“We never anticipated the effect [the images] would have, and we quickly found that dogs who had been at the shelter for more than a year with little interest were adopted into loving homes in a matter of days,” Copping says.
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ASMP: Do you work on a lot of projects for local clients in Buffalo?
Luke Copping: Traditionally, most of my business comes from projects shot out of town, or by out-of-town clients looking to produce stories about Western New York and the Rust Belt. However, with the wonderful recent period of growth and development that Buffalo has been undergoing, I have been taking on an increasing number of local projects to accommodate the growing advertising and editorial needs here.
ASMP: How did you get involved with the Buffalo Animal Shelter for its campaign to find homes for the dogs in residence there?
LC: It began with my fiancée asking me to take some pictures of our own dogs. We have three, two of which are rescues. I’d never photographed animals before that, but the experience was very rewarding.
My fiancée also volunteers at the shelter, and pointed out that there were a number of adoptable animals that had been there for extended periods of time, including a large number of pit bulls. We thought that creating some new high-quality adoption portraits and enacting a solid social media plan would be effective tools for sharing these dogs’ stories with the community. We never anticipated the effect it would have; we quickly found that dogs who had been at the shelter for more than a year with little interest were now being adopted into loving homes in a matter of days. This is a trend that has continued for most of the animals we have worked with. Since then we have expanded into working with a number of rescue programs in the area.
ASMP: What do you consider your most valuable tool or piece of equipment when photographing animals?
LC: Patience. Because I’m working predominantly with rescue animals I really need to take my time interacting with them, building trust and rapport while acclimating them to the set and lights. I have to let them dictate the pace of the production so I can gauge their temperament and what they respond to in terms of rewards and signals. Slowing down lets me focus on keeping the dog comfortable and engaged. If I get frustrated or impatient, the dogs will pick up on that uncomfortable vibe.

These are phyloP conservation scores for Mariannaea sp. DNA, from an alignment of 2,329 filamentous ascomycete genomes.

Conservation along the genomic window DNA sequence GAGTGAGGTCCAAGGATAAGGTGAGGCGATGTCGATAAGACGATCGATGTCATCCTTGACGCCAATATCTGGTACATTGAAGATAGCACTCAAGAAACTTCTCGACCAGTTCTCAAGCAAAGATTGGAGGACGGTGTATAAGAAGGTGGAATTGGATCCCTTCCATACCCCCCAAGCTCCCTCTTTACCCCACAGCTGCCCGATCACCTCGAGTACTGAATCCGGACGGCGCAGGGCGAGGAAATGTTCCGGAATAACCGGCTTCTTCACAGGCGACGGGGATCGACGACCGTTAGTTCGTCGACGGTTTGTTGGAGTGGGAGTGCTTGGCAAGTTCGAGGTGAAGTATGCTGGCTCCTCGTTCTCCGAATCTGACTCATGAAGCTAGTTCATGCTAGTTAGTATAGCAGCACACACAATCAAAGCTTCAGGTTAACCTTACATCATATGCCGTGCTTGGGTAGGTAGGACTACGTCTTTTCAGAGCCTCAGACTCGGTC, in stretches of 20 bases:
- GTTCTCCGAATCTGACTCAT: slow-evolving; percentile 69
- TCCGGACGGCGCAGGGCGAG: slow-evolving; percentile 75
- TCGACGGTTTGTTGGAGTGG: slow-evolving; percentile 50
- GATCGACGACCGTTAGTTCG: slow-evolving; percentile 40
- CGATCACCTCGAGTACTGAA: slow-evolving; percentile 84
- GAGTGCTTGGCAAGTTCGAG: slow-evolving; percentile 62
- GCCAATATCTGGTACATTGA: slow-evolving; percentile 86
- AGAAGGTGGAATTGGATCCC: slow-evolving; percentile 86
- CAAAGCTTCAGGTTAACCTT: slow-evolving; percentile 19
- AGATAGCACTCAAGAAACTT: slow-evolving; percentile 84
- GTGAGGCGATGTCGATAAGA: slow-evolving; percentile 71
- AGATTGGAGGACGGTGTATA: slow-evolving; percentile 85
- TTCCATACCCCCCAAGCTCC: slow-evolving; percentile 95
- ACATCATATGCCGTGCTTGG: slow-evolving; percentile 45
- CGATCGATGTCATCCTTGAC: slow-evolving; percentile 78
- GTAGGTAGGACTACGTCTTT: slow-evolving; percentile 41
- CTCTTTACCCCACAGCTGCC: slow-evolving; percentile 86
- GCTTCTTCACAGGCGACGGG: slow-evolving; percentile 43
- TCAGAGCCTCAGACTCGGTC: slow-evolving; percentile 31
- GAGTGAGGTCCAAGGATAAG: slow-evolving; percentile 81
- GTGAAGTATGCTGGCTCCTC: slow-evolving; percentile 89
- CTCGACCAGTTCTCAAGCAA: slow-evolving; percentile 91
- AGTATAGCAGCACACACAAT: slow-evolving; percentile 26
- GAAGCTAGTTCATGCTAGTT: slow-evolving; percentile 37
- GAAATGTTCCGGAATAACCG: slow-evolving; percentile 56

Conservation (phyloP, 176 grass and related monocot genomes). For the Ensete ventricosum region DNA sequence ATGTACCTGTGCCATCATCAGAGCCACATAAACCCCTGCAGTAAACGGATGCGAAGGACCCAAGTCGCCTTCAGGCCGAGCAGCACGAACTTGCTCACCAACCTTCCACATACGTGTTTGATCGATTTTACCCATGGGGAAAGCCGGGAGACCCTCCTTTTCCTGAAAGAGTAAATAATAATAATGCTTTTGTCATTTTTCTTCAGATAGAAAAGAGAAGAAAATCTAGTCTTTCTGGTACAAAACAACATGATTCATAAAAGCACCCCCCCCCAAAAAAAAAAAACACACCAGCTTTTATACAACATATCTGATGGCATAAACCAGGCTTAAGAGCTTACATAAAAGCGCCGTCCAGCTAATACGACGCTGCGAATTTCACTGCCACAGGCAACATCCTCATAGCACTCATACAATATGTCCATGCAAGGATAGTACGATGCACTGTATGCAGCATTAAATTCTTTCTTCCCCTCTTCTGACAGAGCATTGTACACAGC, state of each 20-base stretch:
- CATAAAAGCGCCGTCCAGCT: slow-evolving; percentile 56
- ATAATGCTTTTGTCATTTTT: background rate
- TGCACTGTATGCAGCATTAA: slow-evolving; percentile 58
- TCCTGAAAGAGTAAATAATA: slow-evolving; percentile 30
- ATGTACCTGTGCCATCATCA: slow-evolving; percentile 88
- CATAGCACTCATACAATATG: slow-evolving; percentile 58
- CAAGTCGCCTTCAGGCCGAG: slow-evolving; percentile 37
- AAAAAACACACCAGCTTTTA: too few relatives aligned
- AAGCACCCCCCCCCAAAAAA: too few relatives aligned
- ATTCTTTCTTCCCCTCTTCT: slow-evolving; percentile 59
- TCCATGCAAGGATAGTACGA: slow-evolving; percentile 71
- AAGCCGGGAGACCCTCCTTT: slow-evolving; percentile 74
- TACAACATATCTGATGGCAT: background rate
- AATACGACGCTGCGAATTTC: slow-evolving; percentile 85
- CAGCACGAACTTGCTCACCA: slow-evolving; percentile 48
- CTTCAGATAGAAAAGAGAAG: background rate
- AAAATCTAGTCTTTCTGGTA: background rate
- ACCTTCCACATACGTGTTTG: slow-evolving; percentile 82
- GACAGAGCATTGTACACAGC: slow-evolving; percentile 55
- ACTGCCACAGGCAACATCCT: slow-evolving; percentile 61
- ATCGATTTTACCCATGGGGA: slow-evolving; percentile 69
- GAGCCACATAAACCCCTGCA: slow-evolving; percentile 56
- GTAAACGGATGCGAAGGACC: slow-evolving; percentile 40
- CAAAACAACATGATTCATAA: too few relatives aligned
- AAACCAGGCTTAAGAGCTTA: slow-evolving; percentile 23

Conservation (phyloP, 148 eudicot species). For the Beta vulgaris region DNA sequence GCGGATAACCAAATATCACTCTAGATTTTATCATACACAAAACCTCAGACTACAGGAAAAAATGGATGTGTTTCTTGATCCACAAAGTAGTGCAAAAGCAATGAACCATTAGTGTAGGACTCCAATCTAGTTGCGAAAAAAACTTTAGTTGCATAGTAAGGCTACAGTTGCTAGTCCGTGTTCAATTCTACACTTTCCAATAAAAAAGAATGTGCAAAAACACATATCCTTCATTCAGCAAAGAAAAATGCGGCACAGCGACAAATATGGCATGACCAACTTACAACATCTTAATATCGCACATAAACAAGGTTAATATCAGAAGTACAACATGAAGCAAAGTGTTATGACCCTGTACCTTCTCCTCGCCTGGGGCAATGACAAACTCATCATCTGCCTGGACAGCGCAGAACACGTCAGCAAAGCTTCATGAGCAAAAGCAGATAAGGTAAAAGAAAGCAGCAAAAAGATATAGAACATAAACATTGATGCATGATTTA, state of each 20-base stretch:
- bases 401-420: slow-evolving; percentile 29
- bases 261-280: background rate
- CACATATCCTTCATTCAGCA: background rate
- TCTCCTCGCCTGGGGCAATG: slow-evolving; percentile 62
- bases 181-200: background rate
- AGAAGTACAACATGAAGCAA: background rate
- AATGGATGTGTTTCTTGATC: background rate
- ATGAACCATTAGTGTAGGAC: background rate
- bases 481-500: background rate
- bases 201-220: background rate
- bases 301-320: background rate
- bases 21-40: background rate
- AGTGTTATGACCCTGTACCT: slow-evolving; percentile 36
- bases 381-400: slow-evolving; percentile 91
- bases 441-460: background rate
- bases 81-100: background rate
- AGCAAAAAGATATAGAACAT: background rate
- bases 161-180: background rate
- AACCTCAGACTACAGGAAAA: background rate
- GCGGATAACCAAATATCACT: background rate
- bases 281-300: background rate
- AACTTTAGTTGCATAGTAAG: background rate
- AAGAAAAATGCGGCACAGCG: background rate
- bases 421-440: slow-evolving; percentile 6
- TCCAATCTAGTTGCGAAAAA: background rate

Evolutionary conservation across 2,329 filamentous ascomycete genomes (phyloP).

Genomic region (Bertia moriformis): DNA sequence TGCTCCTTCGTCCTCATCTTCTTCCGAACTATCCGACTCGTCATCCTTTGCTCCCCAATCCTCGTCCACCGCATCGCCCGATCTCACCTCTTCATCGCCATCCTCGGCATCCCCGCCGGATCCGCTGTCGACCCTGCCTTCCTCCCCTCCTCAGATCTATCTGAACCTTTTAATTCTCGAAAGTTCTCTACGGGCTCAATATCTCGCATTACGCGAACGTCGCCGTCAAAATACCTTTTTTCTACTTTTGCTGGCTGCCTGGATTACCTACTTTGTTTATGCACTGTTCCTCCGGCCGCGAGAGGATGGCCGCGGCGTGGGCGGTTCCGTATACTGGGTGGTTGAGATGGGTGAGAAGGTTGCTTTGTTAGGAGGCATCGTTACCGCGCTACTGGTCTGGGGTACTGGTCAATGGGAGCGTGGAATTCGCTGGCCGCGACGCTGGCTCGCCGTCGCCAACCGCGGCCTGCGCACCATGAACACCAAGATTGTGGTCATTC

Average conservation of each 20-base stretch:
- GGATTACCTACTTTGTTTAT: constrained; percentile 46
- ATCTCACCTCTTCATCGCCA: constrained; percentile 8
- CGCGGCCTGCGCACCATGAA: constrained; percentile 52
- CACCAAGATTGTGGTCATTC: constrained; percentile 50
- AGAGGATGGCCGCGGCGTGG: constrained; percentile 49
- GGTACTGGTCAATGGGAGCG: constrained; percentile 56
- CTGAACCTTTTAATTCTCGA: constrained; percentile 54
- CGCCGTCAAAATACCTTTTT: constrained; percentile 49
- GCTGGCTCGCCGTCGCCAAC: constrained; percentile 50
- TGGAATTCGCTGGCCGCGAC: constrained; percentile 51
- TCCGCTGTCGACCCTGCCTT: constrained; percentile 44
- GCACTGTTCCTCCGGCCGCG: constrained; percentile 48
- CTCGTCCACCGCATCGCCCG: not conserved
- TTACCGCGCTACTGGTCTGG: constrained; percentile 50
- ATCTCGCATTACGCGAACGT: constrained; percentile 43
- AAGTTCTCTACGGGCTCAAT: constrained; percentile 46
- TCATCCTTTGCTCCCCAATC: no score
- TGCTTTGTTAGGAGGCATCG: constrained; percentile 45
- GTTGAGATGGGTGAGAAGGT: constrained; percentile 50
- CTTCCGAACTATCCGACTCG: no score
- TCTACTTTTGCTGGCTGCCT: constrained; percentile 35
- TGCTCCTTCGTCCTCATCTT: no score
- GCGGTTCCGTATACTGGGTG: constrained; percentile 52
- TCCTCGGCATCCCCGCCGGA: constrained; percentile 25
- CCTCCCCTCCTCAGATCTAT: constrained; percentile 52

ASMP: What other projects have you been working on this year?
LC: I keep busy with a variety of corporate and editorial clients including Forbes, Reuters and numerous financial and healthcare institutions, but some of my favorite projects have been focused on the city I live in. I’ve been working on an ongoing series of portraits and profiles of entrepreneurs based in Western New York, people who are chasing their dreams and making the area more vibrant in the process. Some of the stories I’ve worked on have included a pair of high school teachers who started an incredible artisan ice cream line, a woodworker who gives new life to lumber saved from abandoned homes slated for demolition and a British expat who has started a meat pie empire in South Buffalo, among many others. Right now I’m working on the story of an amazing chocolatier who left his previous career in non-profit administration to chase his passion.
ASMP: How long have you been an ASMP member? What initially prompted you to join?
LC: I’ve been an ASMP member since 2002. I joined in college when it was suggested by one of my professors at Rochester Institute of Technology.
ASMP: What is the most important relationship you’ve formed through your ASMP membership?
LC: There are too many to count. I’ve met many colleagues and mentors through ASMP, and the community that the organization fosters is second to none. But I think that the most important has been the community that has manifested in the Western New York area because of ASMP. We have a wonderful and supportive community of photographers that both learn from and teach each other. It’s wonderful to have a support network of people you can count on for their expertise in different subjects or to call for a favor when things take a turn for the unexpected. We’ve found that the stronger the community of professionals in the area gets, the better the overall atmosphere of the local market becomes in turn. Having an educated, vocal and talented network of creatives has a strong and positive effect on client perceptions.
ASMP: What do you recommend for making the most out of an ASMP membership?
LC: Get involved. ASMP isn’t a passive experience. The more you make a point of networking, interacting, talking, learning and teaching others in kind, the stronger your business and the industry in general will become. There is such a collective accumulation of knowledge and experience out there for the taking, and most ASMP members are happy to share theirs with you if you take the time to ask.